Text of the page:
Meanwhile, therapist Maxine (Sarah Clarke of "24") gets drunk when she learns her husband (Emmy nominee Simon Baker of "The Mentalist") is having an affair with a patient's mother (Caitlin Keats) from the patient herself, old soul goth gal Charlotte (Mr. Guitterez's niece, Isabella) and flight stewardess Cora (Marley Shelton of "Grindhouse" and "Scream 4") has a Mile High Club fling with rocker Nick Chapel (Oscar nominee Josh Brolin of "Milk") ends gallows funny.

If you're expecting full frontal nudity, forget it, but that doesn't mean "Women In Trouble" is a waste of time. Imagine the sexiness of a soft-core porn film on Cinemax, the female angst from a Lifetime movie and the profane/profound humor of a Kevin Smith film and you have this underdog gem.

With a fun script and tight direction, Guitterez treats his cast pretty well and, while in their roles, they shine in their ups and downs. Also included in the mix are Connie Britton (also of "FNL" and the TV series "Nashville") as Charlotte's "aunt" who has a dark secret; Rya Kihlstedt as a shotgun-totting, lesbian barkeep; Cameron Richardson as the barkeep's masseuse roommate from Canada and Garcelle Beauvais-Nilon ("The Jamie Foxx Show") as Cora's pal. There's also a Q&A session, post-end credits scroll, involving Electra and Holly with an over-eager Internet reporter (Joseph Gordon-Levitt of "Brick" and "Inception") that starts out a bit weak but ends funny. Ms. Shelton's sister, Samantha, belts out a sweet tune in a bar.

Pretty girls have problems too, and "Women In Trouble" proves that with a thoughtful chuckle.

(To read my review of the sequel: Electra Luxx, click on

A Face In The Crowd Review: From Country Boy to Corrupt Bastard: The Life of Larry "Lonesome" Rhodes

Nowadays, fame is quick and lazy, courtesy of YouTube videos and (ugh) reality television. Any Joe and Jane Average can get in front of a microphone and camera and entertain the masses. However, what if that lucky person gets drunk with the spotlight over their head and abuses it to become a political force. It's been done before, but not as masterfully as in "A Face in the Crowd".

Before his immortal TV sitcom role, Andy Griffith gives a volatile performance as Larry Rhodes, a guitar-playing hobo who has an undefeatable taste for women and booze. He gets jailed after a bender, but gets plucked by Marcia Jefferies (a passionate Patricia Neal of the original "The Day The Earth Stood Still"), a local radio station reporter and host of a show that focuses on average folk and shares its title with the film's. Before you know it, "Lonesome" (dubbed by Jefferies) is a radio star in Arkansas, a new Will Rogers (or a pre-Howard Stern, if you're not that old) for the "plain folks".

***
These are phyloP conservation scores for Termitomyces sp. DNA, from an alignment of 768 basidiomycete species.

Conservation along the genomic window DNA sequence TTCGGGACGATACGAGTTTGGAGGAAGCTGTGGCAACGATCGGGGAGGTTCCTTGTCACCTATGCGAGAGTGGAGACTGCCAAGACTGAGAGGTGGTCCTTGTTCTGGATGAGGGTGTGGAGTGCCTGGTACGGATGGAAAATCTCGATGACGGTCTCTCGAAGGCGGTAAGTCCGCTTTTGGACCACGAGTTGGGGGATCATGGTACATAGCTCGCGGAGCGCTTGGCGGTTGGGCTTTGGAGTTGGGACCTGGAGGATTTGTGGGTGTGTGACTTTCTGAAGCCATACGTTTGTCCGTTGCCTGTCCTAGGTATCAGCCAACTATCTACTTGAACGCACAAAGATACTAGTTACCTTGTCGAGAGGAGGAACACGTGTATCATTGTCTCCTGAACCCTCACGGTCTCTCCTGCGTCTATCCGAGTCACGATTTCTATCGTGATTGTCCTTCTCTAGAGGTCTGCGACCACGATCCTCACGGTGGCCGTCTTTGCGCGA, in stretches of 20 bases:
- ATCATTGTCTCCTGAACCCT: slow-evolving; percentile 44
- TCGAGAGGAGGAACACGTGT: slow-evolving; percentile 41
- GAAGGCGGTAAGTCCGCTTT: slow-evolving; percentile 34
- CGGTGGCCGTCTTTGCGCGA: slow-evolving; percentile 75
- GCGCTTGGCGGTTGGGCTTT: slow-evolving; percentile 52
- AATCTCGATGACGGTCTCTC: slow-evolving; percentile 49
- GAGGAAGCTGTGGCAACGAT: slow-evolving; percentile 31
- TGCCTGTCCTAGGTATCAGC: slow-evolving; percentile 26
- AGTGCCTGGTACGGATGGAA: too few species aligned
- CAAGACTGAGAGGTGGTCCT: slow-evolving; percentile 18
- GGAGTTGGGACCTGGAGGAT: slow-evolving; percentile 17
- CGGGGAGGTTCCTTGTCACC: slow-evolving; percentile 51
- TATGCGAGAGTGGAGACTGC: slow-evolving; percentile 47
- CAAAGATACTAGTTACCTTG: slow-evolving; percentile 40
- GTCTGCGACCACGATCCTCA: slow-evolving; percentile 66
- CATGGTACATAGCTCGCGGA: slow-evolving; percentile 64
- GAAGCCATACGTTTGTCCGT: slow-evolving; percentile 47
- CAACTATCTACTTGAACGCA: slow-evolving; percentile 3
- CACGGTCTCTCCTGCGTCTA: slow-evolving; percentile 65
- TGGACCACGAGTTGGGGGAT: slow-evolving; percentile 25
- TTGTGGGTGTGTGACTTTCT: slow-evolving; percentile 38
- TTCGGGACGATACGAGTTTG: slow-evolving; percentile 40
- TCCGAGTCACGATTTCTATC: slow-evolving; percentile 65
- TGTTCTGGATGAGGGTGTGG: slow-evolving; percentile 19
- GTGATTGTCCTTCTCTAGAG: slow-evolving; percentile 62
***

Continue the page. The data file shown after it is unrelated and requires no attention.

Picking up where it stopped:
Offers from television and ad sponsors come pouring in. So do high ratings and screaming fans. So does a politician with presidential aspirations. Rhodes loves it, including the influence, wealth and women. He can't say no to the good life, while poor Jefferies, who takes a more than professional interest in him, is treated by him either as convenient comfort or yesterday's news. How can a man of the people be such a bastard?

Though despised (rightfully) by his fellow filmsmiths for naming names during the McCarthy era, director Elia Kazan takes the literate script by his "On The Waterfront" compeer, Budd Schulberg (co-wrote Rhodes's songs), and knits a stark examination of how fame can be a narcotic; television can reduce politics into sound bites and human decency and dignity can be forgotten in the hunt for money, power and sex. I wonder, in lieu of the last part, if the members of the Production Code, the decency enforcers of cinema (before the MPAA's rating system), were asleep during the screening of this film, whose sexual anecdotes are rising at the surface.

Commendable are the two main players. Griffith (should have been an Oscar contender) is a volcano with two feet, bursting with pride and, sometimes, fear while Neal's smart and sexy in her fragility, echoing Eva Marie Saint's role in "Waterfront". The others are impressive: Anthony Franciosa ("Fathom", "Across 110th St.) as a slimy junior exec at a mattress company who worms his way into Rhodes's camp; Walt Matthau ("Grumpy Old Men") as a copy scribe who knows Rhodes better than the man himself and Lee Remick (the original "Omen") as a corn-fed tart, who catches Rhodes's lecherous eyes during a sexually suggestive (!) baton-twirling contest, which she participates and wins. Guess who's the judge? Legendary newsmen Walter Winchell and Mike Wallace make cameos.

Like "Network", "A Face in The Crowd" is an unintentional prophecy of the evils of mass media. It flopped at the box office, when it first premiered, but it's now a classic lesson of how absolute power corrupts absolutely.

Thursday, February 7, 2013